Truck F was organized March 1, 1884 on the northeast corner of Wyoming and Haverford Avenues.
The original company roster was as follows:
William Eagan – Foreman
William Sargeant – Tillerman
Joseph Blackburn – Driver
Hugh McGranaghan – Ladderman
Joseph Timlin – Ladderman
William B. Cline – Ladderman
Michael Carroll – Ladderman
William Boyd – Ladderman
George F. Jennings – Ladderman
John H. Murray – Ladderman
Thomas Markward – Ladderman
Frank Dehaven – Ladderman
Harry Hogg – Ladderman
Harry Hogg – Ladderman
In 1884 Truck F had 39 box runs and 4 local alarms. For 1885 the company had a total of 74 box runs and 13 locals.
In 1887 Assistant Engineer 7 was organized in this station. They were moved to Truck 13’s house when it opened in 1904.
The street name, Wyoming Avenue, was changed to Preston Street in 1897.
Chemical 1 was moved from Engine 32 to Truck F’s station in 1896. This company would be one of the last two horse-drawn companies in Philadelphia. It was disbanded on December 27, 1927 to organize Engine 67.
Truck F became Truck 6 on July 11, 1900 when the letter designations for the truck companies were changed to numbers.
Battalion 11 was organized in this firehouse in 1912.
On November 9, 1959 Engine 67 was disbanded. Ladder 6 and Battalion 11 moved to the new station at 43rd and Market Streets. Engine 5 moved to 43rd and Market Streets the same day, from the firehouse at 37th and Ludlow Streets.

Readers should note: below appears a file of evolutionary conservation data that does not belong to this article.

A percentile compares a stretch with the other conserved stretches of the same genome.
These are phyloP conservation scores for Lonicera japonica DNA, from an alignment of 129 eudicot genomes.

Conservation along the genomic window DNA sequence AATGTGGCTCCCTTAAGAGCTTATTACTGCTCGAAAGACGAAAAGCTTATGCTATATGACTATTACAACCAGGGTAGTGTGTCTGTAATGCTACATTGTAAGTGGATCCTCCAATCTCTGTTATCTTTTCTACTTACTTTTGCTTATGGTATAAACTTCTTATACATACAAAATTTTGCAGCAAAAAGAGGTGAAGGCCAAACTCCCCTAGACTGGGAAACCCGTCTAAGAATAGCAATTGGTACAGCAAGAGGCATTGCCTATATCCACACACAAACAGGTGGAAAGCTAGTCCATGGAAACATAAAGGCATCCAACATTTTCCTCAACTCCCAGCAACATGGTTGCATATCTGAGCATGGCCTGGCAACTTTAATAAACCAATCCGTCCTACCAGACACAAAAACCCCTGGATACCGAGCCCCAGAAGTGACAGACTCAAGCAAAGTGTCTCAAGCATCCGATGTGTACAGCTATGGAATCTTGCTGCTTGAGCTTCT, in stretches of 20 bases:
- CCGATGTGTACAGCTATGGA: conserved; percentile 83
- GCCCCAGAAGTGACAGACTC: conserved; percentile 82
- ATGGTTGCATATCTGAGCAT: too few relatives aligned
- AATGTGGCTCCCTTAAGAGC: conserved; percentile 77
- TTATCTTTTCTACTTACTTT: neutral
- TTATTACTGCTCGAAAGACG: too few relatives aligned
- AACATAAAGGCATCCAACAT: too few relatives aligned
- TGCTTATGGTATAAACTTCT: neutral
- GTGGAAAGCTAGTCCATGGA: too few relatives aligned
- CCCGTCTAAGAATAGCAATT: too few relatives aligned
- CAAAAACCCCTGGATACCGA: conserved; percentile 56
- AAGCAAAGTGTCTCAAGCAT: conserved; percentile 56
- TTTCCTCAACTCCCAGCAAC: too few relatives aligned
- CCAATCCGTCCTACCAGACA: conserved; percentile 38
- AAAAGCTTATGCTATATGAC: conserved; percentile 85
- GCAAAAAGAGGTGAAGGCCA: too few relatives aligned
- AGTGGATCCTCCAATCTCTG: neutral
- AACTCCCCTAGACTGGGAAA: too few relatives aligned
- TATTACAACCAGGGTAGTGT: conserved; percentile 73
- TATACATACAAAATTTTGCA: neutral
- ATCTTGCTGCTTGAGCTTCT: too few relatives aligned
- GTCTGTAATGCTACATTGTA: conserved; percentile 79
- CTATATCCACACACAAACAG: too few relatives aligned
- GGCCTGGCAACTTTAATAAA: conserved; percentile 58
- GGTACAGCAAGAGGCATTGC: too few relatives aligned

On a summer’s night in the late 1950’s, we were driving west on Powelton Ave., just approaching 40th St. with our Hallicrafters tuneable fire radio when we heard Engine 67 being dispatched to 16 S. 44th St.(just south of Market St.) for a TV set. During this era, a single engine co. was the normal assignment for an appliance in a building. And the fire station housing Engine 5 & Ladder 6 at 43rd & Market Sts. had not yet been built. So, we knew we would be first-in to the call. As we went down 44th from Market, we could see the homeowner standing in front of his house and could see the console TV top tube portion afire filling up his living room with smoke. We pulled ahead and parked down 44th St and returned to watch the action. Within about a minute, Engine 67’s 1954 GMC/John Bean high pressure pumper pulled up in front of the dwelling. Rather than take the high pressure booster line into the house and mess up the living room, a quick-thinking member went in and pulled the blazing TV out the front door, across the porch, and down the steps to the sidewalk. There, they blasted away with the high pressure booster line gun dousing the fire. An example of PFD professionals minimizing damage on their calls.